Sorrento, Italy – Travel Review
by Helen Johnston
Could the curse of Pompeii be to blame for the rise of Donald Trump? One American tourist believes so after he pocketed some stones from the ancient archaeological site to take home to show his grandmother.
Legend has it that anyone removing relics from Pompeii will be cursed, and after a series of family troubles the tourist began to think there might be something in it. But the final straw came when it looked like Trump was going to be successful in his presidential campaign.
The American hurriedly posted the stones back to Italy with a letter of apology, now on display at Pompeii as a warning to the kleptomaniacs.
The ruins of this ancient city lie in the shadow of Mount Vesuvius, the source of its destruction when the volcano erupted in 79AD. The 11,000 inhabitants were stopped in their tracks, killed by the scorching heat and buried under six metres of ash and pumice, which preserved their body shapes.
Some of them are on display – an adult crouched down, a child stretched out – and there is a poignancy about the abrupt way their lives were ended.
Pompeii is firmly on the tourist trail for travellers from all over the world, their sandalled feet now treading the same paths that Roman sandals trod over 1,900 years ago.
This is a well-laid out city. There are pavements and pedestrian crossings – raised up to avoid the outflow from the drains which ran down the streets – and shops and public baths. There are houses with gardens, the wealthy ones adorned with statues and detailed paintings. Even the city’s brothels were decorated with erotic artwork.
It’s worth stepping away from the main tourist throng and wandering along some of the eerily empty streets, imagining them bustling with noisy life.
Pompeii is huge but the nearby Herculaneum – situated in the modern town of Ercolano – is much smaller and quieter, and more manageable for a leisurely wander. This was where wealthy Romans had their summer villas and it is better preserved than Pompeii.
Both archaeological sites are easy to visit by rail on the Circumvesuviana service between Sorrento and Naples. Pompeii station is right outside the site and Herculaneum is a ten-minute walk from Ercolano station. If you’re lucky your train journey will be accompanied by live music from buskers who make their way along the carriages. You don’t get that on Northern Rail.
“A perfect base”
From outside Ercolano station it’s easy to take the Vesuvius Express bus service up the mountain. Visitors are dropped off at a car park from where there is a half hour walk up to the crater. It’s a steep climb and very dusty in the heat of summer, but it’s worth it for the stunning views of Naples spread out on the plains below. There’s also something a bit surreal about looking inside a volcano, even though there was “nothing bubbling away inside” as we overheard one disappointed visitor say, perhaps missing the point that if it was bubbling away we wouldn’t be standing there. The last time it erupted was in 1944 and hopefully somebody is monitoring it so that tourists won’t be caught out next time it happens.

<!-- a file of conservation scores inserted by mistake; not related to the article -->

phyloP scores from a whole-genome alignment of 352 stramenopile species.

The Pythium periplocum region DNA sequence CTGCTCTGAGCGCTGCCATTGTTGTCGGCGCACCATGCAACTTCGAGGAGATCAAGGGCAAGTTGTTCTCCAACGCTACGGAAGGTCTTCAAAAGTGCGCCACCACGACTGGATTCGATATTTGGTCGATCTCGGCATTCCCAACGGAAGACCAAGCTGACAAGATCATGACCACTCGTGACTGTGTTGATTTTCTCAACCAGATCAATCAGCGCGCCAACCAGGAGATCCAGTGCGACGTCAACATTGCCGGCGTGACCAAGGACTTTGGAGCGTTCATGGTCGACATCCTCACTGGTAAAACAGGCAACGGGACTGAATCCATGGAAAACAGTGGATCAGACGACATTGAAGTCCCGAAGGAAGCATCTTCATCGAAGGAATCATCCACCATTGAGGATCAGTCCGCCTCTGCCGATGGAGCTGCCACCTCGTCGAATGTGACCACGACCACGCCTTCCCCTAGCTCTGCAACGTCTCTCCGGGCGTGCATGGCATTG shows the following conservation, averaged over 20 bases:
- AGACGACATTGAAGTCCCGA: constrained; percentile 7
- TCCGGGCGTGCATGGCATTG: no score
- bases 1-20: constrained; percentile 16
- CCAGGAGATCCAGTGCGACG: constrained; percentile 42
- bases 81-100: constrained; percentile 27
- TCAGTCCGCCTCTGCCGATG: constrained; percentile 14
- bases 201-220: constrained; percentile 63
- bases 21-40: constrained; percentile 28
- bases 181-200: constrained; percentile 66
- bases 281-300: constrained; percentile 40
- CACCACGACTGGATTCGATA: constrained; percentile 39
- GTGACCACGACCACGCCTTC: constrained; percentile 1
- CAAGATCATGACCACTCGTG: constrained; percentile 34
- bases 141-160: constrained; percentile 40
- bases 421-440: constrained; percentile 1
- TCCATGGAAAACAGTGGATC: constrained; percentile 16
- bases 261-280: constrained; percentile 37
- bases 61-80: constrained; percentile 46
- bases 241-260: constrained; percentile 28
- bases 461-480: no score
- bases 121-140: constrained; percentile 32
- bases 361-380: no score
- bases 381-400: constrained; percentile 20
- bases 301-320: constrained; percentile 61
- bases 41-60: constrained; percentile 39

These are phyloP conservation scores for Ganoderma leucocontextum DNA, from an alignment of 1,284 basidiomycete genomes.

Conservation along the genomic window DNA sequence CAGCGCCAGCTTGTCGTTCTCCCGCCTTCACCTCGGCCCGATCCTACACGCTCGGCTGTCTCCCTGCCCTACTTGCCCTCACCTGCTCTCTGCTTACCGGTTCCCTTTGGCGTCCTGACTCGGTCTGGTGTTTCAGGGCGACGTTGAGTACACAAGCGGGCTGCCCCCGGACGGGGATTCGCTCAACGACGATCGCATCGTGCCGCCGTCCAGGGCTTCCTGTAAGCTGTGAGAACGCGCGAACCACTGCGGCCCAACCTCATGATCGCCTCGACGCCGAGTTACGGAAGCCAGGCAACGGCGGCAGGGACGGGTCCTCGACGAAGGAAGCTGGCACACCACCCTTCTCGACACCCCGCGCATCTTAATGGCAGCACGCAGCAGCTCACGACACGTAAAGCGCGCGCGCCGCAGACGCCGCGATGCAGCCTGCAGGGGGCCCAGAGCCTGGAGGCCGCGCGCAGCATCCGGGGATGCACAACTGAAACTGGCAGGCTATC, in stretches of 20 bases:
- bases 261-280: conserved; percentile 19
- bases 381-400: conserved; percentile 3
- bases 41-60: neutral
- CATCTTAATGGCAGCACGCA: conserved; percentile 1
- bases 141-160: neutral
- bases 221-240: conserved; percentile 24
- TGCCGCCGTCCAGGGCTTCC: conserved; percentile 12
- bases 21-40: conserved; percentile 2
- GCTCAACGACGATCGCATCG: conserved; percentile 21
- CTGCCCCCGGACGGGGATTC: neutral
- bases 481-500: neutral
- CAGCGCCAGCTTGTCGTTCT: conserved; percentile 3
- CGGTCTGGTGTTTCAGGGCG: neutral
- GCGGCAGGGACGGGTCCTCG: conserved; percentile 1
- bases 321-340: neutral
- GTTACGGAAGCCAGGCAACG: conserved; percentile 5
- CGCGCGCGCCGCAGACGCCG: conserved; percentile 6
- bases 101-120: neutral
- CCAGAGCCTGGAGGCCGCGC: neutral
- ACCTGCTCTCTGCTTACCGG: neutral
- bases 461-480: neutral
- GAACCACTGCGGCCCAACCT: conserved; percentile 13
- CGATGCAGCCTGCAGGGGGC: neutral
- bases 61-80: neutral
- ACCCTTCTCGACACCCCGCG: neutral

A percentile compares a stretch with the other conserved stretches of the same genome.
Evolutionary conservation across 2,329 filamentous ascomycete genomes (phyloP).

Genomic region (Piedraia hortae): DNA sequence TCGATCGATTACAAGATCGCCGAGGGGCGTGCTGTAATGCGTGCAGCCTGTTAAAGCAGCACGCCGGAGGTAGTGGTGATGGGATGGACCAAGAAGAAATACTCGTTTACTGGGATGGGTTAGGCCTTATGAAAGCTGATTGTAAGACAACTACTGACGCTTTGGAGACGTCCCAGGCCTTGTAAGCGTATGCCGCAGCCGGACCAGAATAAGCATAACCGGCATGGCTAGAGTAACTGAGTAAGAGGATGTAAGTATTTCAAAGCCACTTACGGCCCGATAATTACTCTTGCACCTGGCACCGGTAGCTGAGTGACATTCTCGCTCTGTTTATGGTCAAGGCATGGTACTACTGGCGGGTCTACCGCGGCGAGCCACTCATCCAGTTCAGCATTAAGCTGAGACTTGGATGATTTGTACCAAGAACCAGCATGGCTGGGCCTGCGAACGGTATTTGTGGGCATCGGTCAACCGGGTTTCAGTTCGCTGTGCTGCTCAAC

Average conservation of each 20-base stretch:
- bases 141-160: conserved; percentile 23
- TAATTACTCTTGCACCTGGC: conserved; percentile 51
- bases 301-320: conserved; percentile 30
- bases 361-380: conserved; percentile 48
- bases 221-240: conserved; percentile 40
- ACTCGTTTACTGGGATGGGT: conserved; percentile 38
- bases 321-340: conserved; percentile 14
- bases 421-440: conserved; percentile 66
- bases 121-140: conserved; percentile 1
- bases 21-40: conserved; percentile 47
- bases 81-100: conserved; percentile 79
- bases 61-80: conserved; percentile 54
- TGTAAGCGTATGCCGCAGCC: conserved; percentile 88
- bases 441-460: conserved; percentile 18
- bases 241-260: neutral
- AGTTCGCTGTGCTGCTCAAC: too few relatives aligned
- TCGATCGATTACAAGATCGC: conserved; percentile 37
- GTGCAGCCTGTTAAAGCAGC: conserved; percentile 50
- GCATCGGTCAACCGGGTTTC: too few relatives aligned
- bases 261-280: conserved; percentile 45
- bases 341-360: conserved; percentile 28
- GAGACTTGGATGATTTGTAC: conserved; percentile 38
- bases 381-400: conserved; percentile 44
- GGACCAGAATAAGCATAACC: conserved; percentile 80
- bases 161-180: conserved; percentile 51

Sorrento proved to be a perfect base for independent travellers exploring the Campania region by public transport. The town clings to the cliffs rising steeply from the shore and is the lemon capital of Italy if the shops are anything to go by. Lemon sweets, soaps, ceramic tiles, flip-flops, Limoncello liqueur and even lemon-decorated Christmas baubles all compete for space on the crowded shelves.
A rabbit warren of narrow streets filter out from the main pedestrianised area, each one squeezing in as many cafes and shops as it can. Religion permeates the town with beautiful churches, statues of saints and other icons in abundance. The town has become a romantic magnet for British couples wanting to get married in Italy and the medieval San Francesco cloisters are a particular favourite.
From the harbour there are numerous boat companies offering trips to Capri and along the Amalfi Coast. We took the ferry to Capri and then window-shopped along the Via Camarelle which boasts a long line of top fashion designer boutiques. Getting to the town centre involves a climb up from the harbour along a cobbled footpath and steps. There is a funicular railway but the queue was so long it’s surely quicker to walk, even at a steady pace.
If you prefer to stay on dry land there is a regular bus service to Amalfi starting from the bus stop outside Sorrento railway station, stopping at various towns along the way, and it’s possible to buy an all-day ticket so you can hop off and on as you wish. We took it to Positano, clinging on at one point when we noticed the driver had his mobile in one hand, chatting away, while negotiating the mountainous hairpin bends with the other hand. The return driver drove the whole journey one-handed, his other arm hanging nonchalantly out of the window. The confidence of the Italian driver.
Positano is a picture-postcard town of coloured houses overlooking the sea, bringing to mind the Balamory kids’ TV theme tune. The bus stop is at the top of the town so getting to the small beach involves a lot of steps down, and then the inevitable climb back up.
This is a bustling, beautiful part of Italy which is easy to explore on your own, and will give your calf muscles a good work-out into the bargain. And there’s always a gelateria with a vast choice of ice cream flavours to cool down with afterwards.
With thanks to Fabiola Fasulo at Sorrento Tourist Office for guidance on travelling around Campania by public transport. More information is available at sorrentotourism.com
Top image: Amund Hestsveen